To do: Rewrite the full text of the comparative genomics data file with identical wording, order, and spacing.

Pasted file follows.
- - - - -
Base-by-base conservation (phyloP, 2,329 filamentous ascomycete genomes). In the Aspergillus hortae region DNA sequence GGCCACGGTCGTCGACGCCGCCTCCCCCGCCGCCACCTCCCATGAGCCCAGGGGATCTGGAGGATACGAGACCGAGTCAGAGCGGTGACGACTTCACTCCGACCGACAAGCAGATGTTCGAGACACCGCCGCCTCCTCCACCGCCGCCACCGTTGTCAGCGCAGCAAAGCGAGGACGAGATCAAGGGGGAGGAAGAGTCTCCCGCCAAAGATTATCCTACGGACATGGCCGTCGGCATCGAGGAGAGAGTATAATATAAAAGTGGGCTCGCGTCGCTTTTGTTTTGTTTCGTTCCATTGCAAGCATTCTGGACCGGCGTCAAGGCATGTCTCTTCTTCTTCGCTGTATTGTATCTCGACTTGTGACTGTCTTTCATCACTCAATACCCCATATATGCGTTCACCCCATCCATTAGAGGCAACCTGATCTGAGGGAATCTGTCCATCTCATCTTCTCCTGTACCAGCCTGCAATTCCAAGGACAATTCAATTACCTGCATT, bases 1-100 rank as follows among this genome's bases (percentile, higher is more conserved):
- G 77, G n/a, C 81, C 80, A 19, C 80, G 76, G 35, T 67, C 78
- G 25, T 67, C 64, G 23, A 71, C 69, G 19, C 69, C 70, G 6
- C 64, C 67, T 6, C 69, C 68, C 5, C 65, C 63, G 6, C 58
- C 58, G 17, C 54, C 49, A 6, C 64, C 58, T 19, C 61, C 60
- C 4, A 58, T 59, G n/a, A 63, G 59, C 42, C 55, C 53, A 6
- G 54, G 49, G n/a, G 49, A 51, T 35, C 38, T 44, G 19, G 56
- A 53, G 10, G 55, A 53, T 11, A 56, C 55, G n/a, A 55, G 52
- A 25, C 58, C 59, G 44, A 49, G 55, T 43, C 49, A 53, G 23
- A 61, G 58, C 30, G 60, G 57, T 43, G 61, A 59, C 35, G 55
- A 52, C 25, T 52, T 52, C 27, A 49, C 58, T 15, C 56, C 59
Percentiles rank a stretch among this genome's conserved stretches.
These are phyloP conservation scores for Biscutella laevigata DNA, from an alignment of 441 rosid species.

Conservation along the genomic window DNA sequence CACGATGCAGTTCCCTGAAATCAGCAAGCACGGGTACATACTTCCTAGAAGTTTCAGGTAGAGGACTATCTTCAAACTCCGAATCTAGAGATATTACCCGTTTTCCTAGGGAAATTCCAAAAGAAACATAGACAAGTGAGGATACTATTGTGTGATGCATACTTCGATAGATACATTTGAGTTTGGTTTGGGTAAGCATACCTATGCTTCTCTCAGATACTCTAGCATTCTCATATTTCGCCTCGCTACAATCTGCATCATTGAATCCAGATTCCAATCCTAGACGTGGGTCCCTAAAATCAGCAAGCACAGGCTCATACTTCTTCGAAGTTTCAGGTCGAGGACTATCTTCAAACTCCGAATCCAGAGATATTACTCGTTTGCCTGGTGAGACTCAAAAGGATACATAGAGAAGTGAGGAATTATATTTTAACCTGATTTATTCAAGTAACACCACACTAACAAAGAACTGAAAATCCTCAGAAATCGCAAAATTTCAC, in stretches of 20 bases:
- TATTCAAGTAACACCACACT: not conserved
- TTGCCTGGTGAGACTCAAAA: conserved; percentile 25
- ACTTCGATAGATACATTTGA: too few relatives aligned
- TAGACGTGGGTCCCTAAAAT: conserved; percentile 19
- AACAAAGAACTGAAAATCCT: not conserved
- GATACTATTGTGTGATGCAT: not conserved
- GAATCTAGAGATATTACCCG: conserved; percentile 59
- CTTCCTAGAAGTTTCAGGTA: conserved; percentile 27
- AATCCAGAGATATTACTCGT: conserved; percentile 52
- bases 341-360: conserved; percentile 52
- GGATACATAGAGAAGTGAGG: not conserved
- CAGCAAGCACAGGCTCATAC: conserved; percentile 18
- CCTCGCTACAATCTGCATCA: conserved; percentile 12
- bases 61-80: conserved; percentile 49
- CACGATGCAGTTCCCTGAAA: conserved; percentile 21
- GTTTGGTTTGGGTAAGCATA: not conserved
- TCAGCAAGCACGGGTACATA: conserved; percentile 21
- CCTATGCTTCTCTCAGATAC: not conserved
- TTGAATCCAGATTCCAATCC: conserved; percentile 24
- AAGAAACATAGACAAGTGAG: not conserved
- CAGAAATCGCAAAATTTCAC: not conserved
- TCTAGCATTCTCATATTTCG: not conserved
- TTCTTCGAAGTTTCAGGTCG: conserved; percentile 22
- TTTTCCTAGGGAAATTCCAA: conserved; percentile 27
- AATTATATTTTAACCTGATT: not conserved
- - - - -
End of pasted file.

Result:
Base-by-base conservation (phyloP, 2,329 filamentous ascomycete genomes). In the Aspergillus hortae region DNA sequence GGCCACGGTCGTCGACGCCGCCTCCCCCGCCGCCACCTCCCATGAGCCCAGGGGATCTGGAGGATACGAGACCGAGTCAGAGCGGTGACGACTTCACTCCGACCGACAAGCAGATGTTCGAGACACCGCCGCCTCCTCCACCGCCGCCACCGTTGTCAGCGCAGCAAAGCGAGGACGAGATCAAGGGGGAGGAAGAGTCTCCCGCCAAAGATTATCCTACGGACATGGCCGTCGGCATCGAGGAGAGAGTATAATATAAAAGTGGGCTCGCGTCGCTTTTGTTTTGTTTCGTTCCATTGCAAGCATTCTGGACCGGCGTCAAGGCATGTCTCTTCTTCTTCGCTGTATTGTATCTCGACTTGTGACTGTCTTTCATCACTCAATACCCCATATATGCGTTCACCCCATCCATTAGAGGCAACCTGATCTGAGGGAATCTGTCCATCTCATCTTCTCCTGTACCAGCCTGCAATTCCAAGGACAATTCAATTACCTGCATT, bases 1-100 rank as follows among this genome's bases (percentile, higher is more conserved):
- G 77, G n/a, C 81, C 80, A 19, C 80, G 76, G 35, T 67, C 78
- G 25, T 67, C 64, G 23, A 71, C 69, G 19, C 69, C 70, G 6
- C 64, C 67, T 6, C 69, C 68, C 5, C 65, C 63, G 6, C 58
- C 58, G 17, C 54, C 49, A 6, C 64, C 58, T 19, C 61, C 60
- C 4, A 58, T 59, G n/a, A 63, G 59, C 42, C 55, C 53, A 6
- G 54, G 49, G n/a, G 49, A 51, T 35, C 38, T 44, G 19, G 56
- A 53, G 10, G 55, A 53, T 11, A 56, C 55, G n/a, A 55, G 52
- A 25, C 58, C 59, G 44, A 49, G 55, T 43, C 49, A 53, G 23
- A 61, G 58, C 30, G 60, G 57, T 43, G 61, A 59, C 35, G 55
- A 52, C 25, T 52, T 52, C 27, A 49, C 58, T 15, C 56, C 59
Percentiles rank a stretch among this genome's conserved stretches.
These are phyloP conservation scores for Biscutella laevigata DNA, from an alignment of 441 rosid species.

Conservation along the genomic window DNA sequence CACGATGCAGTTCCCTGAAATCAGCAAGCACGGGTACATACTTCCTAGAAGTTTCAGGTAGAGGACTATCTTCAAACTCCGAATCTAGAGATATTACCCGTTTTCCTAGGGAAATTCCAAAAGAAACATAGACAAGTGAGGATACTATTGTGTGATGCATACTTCGATAGATACATTTGAGTTTGGTTTGGGTAAGCATACCTATGCTTCTCTCAGATACTCTAGCATTCTCATATTTCGCCTCGCTACAATCTGCATCATTGAATCCAGATTCCAATCCTAGACGTGGGTCCCTAAAATCAGCAAGCACAGGCTCATACTTCTTCGAAGTTTCAGGTCGAGGACTATCTTCAAACTCCGAATCCAGAGATATTACTCGTTTGCCTGGTGAGACTCAAAAGGATACATAGAGAAGTGAGGAATTATATTTTAACCTGATTTATTCAAGTAACACCACACTAACAAAGAACTGAAAATCCTCAGAAATCGCAAAATTTCAC, in stretches of 20 bases:
- TATTCAAGTAACACCACACT: not conserved
- TTGCCTGGTGAGACTCAAAA: conserved; percentile 25
- ACTTCGATAGATACATTTGA: too few relatives aligned
- TAGACGTGGGTCCCTAAAAT: conserved; percentile 19
- AACAAAGAACTGAAAATCCT: not conserved
- GATACTATTGTGTGATGCAT: not conserved
- GAATCTAGAGATATTACCCG: conserved; percentile 59
- CTTCCTAGAAGTTTCAGGTA: conserved; percentile 27
- AATCCAGAGATATTACTCGT: conserved; percentile 52
- bases 341-360: conserved; percentile 52
- GGATACATAGAGAAGTGAGG: not conserved
- CAGCAAGCACAGGCTCATAC: conserved; percentile 18
- CCTCGCTACAATCTGCATCA: conserved; percentile 12
- bases 61-80: conserved; percentile 49
- CACGATGCAGTTCCCTGAAA: conserved; percentile 21
- GTTTGGTTTGGGTAAGCATA: not conserved
- TCAGCAAGCACGGGTACATA: conserved; percentile 21
- CCTATGCTTCTCTCAGATAC: not conserved
- TTGAATCCAGATTCCAATCC: conserved; percentile 24
- AAGAAACATAGACAAGTGAG: not conserved
- CAGAAATCGCAAAATTTCAC: not conserved
- TCTAGCATTCTCATATTTCG: not conserved
- TTCTTCGAAGTTTCAGGTCG: conserved; percentile 22
- TTTTCCTAGGGAAATTCCAA: conserved; percentile 27
- AATTATATTTTAACCTGATT: not conserved